An educational treat for Japanese students: Relishing the sights, sounds and tastes of vibrant Singapore
By Shaik Kadir
Eleven Singapore families spent their weekend recently engaging 23 tertiary students from Japan in providing them with an opportunity to learn about Singaporeans and experience home life.
My family is among those Singaporeans who volunteered to open their doors to the visitors for a 2-day, 1-night homestay stint. My wife, Khairon, and I hosted two students, Sakura Tsutsumi, 22, and Kaho Matsushita, 21.
The youths, whose ages range from 18-24, were in Singapore for a week on a student exchange programme, JENESYS, initiated by Japan last year (2015). Their tight programme included a stay with Singapore families from 16-17 January.
My family has been volunteering in hosting foreign youths for the homestay since 1989, beginning with SSEAYP – the Ship for Southeast Asian Youth Programme. The other programmes were the Iwate Global Seminar, Singapore-Vietnam Youth Exchange Programme and the Indonesian Icon Youth Visit, all usually for a 2-night stay.
These programmes were meant to give opportunities to expose the youths to the various Asian cultures, economic frontiers and local family life.
At the presentation and farewell day on 19 January, the JENESYS youths had lots of praises for Singapore and the families who hosted them.
Many of the presenters, using slides and sketch dramas, also said that they were surprised to see the unique architectural designs of Singapore buildings and the varieties of food to savour in a land referred to as the food paradise.
Sakura and Ms Kaho loved spicy food. They especially enjoyed the food cooked by my wife for them, such as sabsuka (Arabic dish), mee goreng (Indian style), nasi goreng (Malay style), chicken curry (Indian), beef rendang (Malay), black-pepper chicken (Chinese style) and prawn fried with broccoli (Chinese style).
My wife dared not allow them taste sambal belacan (a spicy prawn paste chili condiment), afraid that they might “explode”. It is super hot, but it whets the appetite, giving a “shiok” feeling, and is indispensable in Malay cuisine.
We also ate one breakfast in the neighbourhood restaurant – Sakura ate nasi lemak while Kaho ate lontong, both Malay food. But before that, at 7:00, we went for our Sunday morning briskwalk with the members of the Malay Activity Executive Committee of the Siglap Community Centre which is a short distance away from my home. I also arranged for a Japanese convert to Islam, Ms Keiko Soeda who works at the Japanese Embassy, to come so that the trio could talk in Japanese at ease.
On the way home from breakfast, we wanted to buy for them the king of all fruits – durian, which Singaporeans relish. But both girls said they would faint. “The smell is terrible, like the rotten smell of a dirty ditch,” said Sakura and her friend stuck out her tongue with a “yuck” sound.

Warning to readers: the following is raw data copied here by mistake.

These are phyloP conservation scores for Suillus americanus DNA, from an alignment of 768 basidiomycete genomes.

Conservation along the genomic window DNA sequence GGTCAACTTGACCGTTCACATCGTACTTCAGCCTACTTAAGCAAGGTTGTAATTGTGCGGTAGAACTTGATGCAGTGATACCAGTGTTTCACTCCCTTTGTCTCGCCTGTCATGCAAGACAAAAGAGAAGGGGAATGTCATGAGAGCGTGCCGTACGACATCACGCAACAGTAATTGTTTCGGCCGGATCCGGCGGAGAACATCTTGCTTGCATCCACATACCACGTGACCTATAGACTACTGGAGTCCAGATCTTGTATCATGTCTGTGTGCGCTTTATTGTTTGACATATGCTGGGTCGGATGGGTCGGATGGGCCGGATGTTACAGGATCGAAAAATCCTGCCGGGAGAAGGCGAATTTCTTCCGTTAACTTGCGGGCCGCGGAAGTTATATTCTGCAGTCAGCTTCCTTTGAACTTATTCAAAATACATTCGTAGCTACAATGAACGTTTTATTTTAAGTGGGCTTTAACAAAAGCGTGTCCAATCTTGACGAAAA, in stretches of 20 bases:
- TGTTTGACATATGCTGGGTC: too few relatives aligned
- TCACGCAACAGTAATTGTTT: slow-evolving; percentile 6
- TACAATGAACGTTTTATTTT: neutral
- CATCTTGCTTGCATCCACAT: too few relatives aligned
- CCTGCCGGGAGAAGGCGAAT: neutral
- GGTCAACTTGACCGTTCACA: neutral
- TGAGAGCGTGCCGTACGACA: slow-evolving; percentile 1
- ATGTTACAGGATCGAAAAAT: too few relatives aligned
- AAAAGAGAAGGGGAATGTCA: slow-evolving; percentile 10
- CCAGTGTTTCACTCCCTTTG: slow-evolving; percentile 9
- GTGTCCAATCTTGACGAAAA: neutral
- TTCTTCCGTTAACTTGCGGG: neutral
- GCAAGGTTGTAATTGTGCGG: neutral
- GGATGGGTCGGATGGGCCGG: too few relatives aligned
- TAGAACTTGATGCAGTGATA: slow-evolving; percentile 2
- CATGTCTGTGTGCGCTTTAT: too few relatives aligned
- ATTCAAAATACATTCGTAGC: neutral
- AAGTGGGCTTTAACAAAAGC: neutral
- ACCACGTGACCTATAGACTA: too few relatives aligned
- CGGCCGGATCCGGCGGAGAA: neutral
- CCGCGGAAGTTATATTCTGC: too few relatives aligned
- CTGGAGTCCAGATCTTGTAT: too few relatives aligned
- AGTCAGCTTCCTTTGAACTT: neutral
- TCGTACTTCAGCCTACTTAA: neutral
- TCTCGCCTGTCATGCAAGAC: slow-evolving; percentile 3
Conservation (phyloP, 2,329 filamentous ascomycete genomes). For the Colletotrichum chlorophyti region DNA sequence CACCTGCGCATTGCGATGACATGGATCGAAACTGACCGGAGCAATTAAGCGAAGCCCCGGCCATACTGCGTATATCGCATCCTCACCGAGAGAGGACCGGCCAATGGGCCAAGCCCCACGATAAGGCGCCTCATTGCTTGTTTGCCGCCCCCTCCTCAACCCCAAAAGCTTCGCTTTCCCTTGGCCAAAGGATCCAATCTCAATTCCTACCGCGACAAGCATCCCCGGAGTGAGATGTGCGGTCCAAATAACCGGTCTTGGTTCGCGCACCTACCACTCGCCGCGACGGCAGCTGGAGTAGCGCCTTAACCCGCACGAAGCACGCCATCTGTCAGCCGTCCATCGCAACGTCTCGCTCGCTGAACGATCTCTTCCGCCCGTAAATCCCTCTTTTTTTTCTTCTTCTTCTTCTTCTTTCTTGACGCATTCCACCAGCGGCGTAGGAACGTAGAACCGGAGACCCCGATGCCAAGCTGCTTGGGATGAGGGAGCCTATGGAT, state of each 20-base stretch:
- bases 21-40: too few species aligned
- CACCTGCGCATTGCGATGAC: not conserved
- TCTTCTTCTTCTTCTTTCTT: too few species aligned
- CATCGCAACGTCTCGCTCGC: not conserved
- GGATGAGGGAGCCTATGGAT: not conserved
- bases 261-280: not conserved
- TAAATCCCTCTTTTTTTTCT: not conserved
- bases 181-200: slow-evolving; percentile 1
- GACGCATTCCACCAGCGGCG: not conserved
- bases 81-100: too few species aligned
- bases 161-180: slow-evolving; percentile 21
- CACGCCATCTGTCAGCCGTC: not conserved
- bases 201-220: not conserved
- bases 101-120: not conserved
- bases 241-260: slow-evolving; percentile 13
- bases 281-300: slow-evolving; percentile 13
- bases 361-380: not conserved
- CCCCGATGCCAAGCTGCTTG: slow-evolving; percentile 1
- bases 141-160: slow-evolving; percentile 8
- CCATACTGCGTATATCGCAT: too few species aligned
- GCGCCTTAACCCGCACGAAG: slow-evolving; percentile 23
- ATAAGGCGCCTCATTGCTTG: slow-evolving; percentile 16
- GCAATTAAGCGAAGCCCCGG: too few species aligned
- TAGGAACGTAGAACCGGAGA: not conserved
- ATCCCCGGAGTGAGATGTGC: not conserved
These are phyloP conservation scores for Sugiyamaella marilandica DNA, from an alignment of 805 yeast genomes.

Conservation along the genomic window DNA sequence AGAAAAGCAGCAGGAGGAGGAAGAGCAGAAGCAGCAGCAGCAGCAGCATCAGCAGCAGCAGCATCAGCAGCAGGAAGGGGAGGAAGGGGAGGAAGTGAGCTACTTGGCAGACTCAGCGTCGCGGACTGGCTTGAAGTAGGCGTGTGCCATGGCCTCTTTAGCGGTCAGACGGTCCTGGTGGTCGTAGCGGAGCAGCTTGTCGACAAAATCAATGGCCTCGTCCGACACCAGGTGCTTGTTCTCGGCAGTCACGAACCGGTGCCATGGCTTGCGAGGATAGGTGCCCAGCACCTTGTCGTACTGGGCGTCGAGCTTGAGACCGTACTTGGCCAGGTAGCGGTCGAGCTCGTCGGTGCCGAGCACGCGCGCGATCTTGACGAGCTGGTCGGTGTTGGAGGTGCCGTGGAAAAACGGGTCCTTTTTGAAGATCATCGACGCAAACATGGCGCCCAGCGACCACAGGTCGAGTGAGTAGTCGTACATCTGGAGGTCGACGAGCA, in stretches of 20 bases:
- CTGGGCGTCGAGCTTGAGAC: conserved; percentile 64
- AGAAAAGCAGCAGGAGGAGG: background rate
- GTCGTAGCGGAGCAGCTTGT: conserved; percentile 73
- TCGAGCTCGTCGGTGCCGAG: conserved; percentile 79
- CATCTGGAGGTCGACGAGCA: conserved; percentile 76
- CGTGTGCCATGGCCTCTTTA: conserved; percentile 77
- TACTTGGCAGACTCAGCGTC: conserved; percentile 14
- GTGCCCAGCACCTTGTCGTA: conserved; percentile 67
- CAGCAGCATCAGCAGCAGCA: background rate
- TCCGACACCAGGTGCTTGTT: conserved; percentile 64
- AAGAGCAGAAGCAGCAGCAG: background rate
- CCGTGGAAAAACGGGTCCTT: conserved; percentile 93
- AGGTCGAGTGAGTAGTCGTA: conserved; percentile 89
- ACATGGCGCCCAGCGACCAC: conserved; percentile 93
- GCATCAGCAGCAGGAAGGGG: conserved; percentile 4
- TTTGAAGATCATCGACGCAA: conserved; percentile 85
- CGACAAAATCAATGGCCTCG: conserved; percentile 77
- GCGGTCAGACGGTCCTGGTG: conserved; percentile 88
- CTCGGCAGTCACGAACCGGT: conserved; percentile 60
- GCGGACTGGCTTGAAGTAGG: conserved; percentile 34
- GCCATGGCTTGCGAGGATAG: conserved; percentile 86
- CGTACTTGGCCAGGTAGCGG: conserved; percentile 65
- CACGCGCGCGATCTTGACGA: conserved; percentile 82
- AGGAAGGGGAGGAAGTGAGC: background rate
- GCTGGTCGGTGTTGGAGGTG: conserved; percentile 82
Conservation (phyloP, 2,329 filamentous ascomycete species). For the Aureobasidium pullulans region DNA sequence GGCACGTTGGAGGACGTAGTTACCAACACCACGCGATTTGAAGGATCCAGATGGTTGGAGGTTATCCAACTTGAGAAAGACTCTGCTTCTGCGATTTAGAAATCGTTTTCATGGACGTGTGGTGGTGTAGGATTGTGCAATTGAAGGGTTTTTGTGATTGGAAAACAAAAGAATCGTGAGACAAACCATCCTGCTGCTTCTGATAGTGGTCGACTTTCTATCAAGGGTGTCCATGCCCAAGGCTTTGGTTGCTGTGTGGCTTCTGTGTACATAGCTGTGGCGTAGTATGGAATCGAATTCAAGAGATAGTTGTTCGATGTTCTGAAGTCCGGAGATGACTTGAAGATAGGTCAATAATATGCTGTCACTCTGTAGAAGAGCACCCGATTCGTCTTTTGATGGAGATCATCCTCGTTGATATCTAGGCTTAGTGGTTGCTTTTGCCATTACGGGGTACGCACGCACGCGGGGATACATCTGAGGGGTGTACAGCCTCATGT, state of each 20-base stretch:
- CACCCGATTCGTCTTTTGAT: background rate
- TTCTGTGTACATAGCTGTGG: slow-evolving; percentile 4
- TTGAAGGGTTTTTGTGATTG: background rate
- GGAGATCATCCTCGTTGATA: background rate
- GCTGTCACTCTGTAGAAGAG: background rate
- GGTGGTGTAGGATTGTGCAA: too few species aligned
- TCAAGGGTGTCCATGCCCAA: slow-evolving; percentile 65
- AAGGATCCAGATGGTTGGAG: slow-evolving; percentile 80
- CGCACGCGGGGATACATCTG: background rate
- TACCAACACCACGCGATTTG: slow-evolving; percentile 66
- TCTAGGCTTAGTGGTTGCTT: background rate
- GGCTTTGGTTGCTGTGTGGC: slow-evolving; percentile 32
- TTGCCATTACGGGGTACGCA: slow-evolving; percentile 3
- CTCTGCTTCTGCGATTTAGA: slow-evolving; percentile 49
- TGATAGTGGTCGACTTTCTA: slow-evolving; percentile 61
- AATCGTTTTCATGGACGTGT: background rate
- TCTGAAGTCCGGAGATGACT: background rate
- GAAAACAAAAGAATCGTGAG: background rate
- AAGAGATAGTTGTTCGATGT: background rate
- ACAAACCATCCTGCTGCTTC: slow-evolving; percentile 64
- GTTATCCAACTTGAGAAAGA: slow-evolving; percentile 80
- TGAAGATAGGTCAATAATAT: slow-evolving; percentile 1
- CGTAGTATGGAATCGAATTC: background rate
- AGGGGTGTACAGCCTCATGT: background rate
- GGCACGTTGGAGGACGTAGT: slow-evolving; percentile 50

Sakura was intrigued by the peace and harmony Singapore enjoy. “The community bonding in Singapore is admirable. People of various races and religious background live and mix together. Even the volunteers in this JENESYS homestay programme are multi-racial. There are Indians, Chinese and Malay Muslims and they all can talk in one common language – English,” said Sakura.
Kaho felt the homestay period is too short. “JENESYS should have given us the opportunity to be with the family longer, at least for two nights,” she opined. “This will allow us to learn more about home life.”
While the organisers took the students for official tours to places like Chinatown, Little India and the Sultan Mosque area, each of the family took their charges to various other places of interest.
In the evening of the first night, I took Sakura and Kaho to Marina Bay area by train and enjoyed the panoramic and stunning sights of the area and when night fell, we watched the fascinating laser display while sitting comfortably by the bay gallery.
Then, in the morning of the second day, the girls experienced wearing the hijab (Islamic dress code). My wife lent them her Malay dress to wear for a photo-shoot, helping them how to wear the blouse and the long skirt as well as the tudung (headscarf). The girls were fascinated. (A8) –(A9) –(10)
had the opportunity of sending the JENESYS team off at the airport in the evening of 19 January. Some families were there too, and we had a group photo taken before heading towards the departure gate.
What was really touching to me, as had happened before with the youths of the other programmes, was the emotion displayed. Sakura and Kaho cried. It was a sad farewell moment.
Whether we would be able to meet again or not does not matter but if they had the opportunity to visit us, we shall welcome them to our homes whole-heartedly. What is important is that we have made a contribution, small though it is, in making the visitors happy while in Singapore.